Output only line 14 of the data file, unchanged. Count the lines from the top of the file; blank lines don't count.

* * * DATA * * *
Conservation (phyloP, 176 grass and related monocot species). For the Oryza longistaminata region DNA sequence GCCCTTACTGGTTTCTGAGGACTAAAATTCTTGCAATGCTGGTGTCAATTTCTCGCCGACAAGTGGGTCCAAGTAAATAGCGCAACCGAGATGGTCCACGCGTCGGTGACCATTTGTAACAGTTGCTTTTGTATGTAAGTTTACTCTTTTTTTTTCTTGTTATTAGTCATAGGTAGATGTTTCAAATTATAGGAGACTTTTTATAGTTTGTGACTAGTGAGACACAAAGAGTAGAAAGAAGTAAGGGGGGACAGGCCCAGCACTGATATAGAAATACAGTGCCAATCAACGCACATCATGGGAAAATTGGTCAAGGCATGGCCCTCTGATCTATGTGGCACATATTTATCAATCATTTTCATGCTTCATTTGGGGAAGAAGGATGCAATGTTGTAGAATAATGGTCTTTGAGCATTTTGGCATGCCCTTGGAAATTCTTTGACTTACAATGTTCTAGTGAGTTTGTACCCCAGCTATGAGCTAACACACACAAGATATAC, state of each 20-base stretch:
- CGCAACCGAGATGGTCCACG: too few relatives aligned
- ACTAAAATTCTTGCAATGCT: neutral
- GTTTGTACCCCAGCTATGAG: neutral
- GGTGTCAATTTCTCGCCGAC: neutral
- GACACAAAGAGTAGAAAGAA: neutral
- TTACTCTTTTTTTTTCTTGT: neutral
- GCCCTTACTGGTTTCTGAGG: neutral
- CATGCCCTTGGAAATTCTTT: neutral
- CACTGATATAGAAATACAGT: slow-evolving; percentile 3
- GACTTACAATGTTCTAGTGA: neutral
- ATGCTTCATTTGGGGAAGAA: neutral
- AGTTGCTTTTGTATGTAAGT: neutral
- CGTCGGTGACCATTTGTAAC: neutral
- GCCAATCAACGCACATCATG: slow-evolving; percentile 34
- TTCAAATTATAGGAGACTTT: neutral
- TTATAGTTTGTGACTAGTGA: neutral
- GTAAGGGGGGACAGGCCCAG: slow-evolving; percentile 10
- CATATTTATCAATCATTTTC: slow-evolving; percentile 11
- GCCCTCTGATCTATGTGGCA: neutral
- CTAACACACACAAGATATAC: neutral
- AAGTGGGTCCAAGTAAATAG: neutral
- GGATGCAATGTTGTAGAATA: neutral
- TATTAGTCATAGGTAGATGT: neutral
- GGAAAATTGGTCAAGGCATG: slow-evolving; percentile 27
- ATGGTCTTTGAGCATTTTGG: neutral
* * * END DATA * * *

- CGTCGGTGACCATTTGTAAC: neutral